Introducing the water-cooled Raspberry Pi
Using water and other liquids like nitrogen to cool an overclocked computer or gaming rig is nothing new.
To be sure, we've seen plenty of liquid-cooled desktops and even some liquid-cooled laptops over the years. Typically, someone will choose a liquid cooling option simply because traditional air-cooling isn't enough to keep high-powered CPUs, GPUs, and other components cool when they're subjected to extreme loads.
Often one of the benefits of lower power computing devices such as the Raspberry Pi is that they produce very little heat, so you typically don't need a fan at all, as the processors can be passively cooled. Of course, that doesn't mean you won't find geeky hardware modders who want to use liquid cooling for devices like the Pi.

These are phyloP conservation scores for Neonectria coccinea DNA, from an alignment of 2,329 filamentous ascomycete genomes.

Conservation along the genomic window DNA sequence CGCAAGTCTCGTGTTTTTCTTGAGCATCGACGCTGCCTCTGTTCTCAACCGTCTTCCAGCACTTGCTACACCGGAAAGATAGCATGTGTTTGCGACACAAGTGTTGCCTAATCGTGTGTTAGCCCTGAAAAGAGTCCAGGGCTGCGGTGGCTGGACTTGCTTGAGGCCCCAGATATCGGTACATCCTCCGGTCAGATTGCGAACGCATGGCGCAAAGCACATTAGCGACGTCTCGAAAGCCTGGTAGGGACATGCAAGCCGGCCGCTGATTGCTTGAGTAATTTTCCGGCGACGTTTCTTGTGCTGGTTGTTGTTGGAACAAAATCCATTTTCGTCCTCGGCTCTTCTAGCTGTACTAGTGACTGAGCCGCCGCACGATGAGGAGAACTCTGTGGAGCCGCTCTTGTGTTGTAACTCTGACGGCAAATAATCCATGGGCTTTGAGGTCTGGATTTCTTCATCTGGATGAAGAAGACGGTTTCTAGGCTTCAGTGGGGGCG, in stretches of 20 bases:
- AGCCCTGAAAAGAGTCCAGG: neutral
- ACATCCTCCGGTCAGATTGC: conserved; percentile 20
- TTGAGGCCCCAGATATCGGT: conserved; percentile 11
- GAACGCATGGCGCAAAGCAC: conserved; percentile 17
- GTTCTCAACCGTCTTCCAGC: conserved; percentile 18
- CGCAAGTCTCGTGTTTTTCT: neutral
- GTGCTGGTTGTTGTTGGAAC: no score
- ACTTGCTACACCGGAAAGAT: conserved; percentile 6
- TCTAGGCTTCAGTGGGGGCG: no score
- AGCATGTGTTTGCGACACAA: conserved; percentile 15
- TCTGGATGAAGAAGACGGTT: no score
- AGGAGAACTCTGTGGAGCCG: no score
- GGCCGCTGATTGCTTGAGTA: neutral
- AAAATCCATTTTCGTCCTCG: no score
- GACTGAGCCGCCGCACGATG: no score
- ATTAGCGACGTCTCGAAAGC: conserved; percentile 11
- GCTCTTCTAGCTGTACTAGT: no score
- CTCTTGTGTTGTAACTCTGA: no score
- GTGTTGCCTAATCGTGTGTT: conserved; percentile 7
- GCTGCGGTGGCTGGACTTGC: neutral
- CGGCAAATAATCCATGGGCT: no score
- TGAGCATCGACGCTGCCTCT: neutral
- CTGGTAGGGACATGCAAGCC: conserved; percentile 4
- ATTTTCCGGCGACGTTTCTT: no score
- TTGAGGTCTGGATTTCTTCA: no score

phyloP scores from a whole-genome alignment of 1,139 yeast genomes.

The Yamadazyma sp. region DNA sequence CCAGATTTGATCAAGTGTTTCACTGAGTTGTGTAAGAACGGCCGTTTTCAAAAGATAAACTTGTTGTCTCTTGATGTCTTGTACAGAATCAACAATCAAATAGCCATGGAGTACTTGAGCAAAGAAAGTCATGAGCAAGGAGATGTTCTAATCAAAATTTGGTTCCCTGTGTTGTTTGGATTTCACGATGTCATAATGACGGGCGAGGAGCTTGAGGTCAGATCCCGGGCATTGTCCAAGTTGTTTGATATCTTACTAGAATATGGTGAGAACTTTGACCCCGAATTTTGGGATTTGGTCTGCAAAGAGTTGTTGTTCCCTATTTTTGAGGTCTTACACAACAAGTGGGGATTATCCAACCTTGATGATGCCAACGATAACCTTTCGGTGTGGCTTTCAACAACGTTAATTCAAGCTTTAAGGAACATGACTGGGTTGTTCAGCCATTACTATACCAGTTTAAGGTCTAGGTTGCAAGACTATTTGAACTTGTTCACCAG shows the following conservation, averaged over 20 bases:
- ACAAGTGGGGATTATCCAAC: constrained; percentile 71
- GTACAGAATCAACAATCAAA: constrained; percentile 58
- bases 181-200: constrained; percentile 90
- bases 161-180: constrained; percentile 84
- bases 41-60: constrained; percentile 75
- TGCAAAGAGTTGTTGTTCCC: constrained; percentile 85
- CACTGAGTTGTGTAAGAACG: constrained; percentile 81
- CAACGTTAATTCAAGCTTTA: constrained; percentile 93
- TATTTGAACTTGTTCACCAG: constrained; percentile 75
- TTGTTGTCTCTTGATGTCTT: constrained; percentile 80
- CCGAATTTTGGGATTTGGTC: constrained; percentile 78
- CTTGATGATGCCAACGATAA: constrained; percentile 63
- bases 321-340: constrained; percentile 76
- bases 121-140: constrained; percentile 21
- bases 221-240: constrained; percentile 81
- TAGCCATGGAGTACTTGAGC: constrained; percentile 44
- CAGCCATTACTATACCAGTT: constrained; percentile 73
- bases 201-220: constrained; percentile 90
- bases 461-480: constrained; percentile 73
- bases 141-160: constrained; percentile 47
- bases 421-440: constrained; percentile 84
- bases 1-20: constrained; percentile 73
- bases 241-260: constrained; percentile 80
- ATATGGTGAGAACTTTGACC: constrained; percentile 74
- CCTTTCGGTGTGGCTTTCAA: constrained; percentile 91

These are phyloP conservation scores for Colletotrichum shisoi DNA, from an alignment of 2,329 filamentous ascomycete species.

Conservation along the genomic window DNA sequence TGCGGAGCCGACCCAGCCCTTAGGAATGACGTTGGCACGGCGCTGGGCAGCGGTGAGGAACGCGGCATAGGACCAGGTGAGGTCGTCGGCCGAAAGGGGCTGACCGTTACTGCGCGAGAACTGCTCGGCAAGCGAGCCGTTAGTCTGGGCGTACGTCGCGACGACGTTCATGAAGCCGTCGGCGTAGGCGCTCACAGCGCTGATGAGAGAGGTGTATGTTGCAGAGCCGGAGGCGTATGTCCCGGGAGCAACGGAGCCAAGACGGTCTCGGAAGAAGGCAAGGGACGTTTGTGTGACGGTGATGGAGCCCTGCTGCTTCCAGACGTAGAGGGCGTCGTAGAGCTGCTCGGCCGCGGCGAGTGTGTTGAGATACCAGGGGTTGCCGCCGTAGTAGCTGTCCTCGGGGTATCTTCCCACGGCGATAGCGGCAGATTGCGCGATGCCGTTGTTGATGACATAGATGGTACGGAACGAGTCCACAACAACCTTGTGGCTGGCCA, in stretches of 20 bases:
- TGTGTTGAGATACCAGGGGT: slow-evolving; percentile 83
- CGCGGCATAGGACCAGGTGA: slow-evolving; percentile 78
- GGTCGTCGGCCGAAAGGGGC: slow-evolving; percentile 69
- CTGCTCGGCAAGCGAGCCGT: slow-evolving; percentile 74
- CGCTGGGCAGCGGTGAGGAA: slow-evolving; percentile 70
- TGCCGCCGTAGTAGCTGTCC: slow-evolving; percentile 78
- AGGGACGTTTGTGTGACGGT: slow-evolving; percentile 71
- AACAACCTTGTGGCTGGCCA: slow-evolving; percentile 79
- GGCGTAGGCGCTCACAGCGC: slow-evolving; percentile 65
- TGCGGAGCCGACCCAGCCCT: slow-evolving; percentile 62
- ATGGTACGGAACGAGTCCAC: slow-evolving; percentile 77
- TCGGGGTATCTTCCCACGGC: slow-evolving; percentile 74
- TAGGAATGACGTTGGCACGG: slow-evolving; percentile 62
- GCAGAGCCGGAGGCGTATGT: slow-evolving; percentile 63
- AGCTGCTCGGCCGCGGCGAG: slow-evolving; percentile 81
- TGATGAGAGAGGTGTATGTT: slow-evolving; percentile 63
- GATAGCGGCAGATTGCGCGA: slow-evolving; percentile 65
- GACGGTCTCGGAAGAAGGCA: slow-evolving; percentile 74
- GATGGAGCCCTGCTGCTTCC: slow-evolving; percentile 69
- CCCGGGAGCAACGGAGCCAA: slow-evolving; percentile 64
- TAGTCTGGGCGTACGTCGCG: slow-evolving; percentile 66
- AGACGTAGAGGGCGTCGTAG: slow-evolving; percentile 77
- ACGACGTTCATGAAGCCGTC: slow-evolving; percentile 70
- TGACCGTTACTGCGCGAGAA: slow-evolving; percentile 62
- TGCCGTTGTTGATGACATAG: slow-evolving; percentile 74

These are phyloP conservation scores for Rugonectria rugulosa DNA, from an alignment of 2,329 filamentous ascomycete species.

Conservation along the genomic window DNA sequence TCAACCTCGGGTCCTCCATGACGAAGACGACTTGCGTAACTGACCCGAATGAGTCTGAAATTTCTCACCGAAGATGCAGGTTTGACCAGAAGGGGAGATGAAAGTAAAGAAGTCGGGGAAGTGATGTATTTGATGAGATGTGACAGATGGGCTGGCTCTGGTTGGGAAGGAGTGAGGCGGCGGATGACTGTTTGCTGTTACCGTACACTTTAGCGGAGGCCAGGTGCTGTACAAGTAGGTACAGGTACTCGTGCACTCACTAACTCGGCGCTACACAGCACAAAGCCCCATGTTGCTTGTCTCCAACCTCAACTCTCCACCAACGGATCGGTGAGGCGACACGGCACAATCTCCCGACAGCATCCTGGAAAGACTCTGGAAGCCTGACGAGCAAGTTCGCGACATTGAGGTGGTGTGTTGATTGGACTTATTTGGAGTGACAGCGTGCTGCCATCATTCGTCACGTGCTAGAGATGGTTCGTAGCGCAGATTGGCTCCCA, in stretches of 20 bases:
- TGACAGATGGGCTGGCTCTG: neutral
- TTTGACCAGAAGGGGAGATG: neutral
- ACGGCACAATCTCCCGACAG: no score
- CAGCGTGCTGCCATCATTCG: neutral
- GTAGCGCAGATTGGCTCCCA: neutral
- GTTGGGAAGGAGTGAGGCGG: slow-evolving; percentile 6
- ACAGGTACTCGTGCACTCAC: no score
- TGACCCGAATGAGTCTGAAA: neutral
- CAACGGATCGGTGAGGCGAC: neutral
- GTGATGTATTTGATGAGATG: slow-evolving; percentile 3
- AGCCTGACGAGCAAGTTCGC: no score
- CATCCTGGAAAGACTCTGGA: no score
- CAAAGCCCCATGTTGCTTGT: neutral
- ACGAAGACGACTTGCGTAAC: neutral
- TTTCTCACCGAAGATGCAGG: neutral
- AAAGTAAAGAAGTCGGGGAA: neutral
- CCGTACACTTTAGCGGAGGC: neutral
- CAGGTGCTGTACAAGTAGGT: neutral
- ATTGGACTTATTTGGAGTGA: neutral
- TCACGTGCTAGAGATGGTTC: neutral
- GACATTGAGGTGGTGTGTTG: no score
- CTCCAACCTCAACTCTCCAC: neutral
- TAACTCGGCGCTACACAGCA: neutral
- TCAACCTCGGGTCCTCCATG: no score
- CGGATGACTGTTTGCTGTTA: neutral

This is probably exactly what a hardware tweaker named Phame decided to do when he designed The Wet Pi. The Raspberry Pi has minimal specs with the 700 MHz processor, but you can overclock that processor to a cool 1 GHz. Phame created his own custom case complete with pink colored water that is circulated through the three hottest components on the little developer board.
The Pi's USB port provides the power needed to circulate the cooling water through the board. This is certainly very interesting project, even if it's somewhat unnecessary.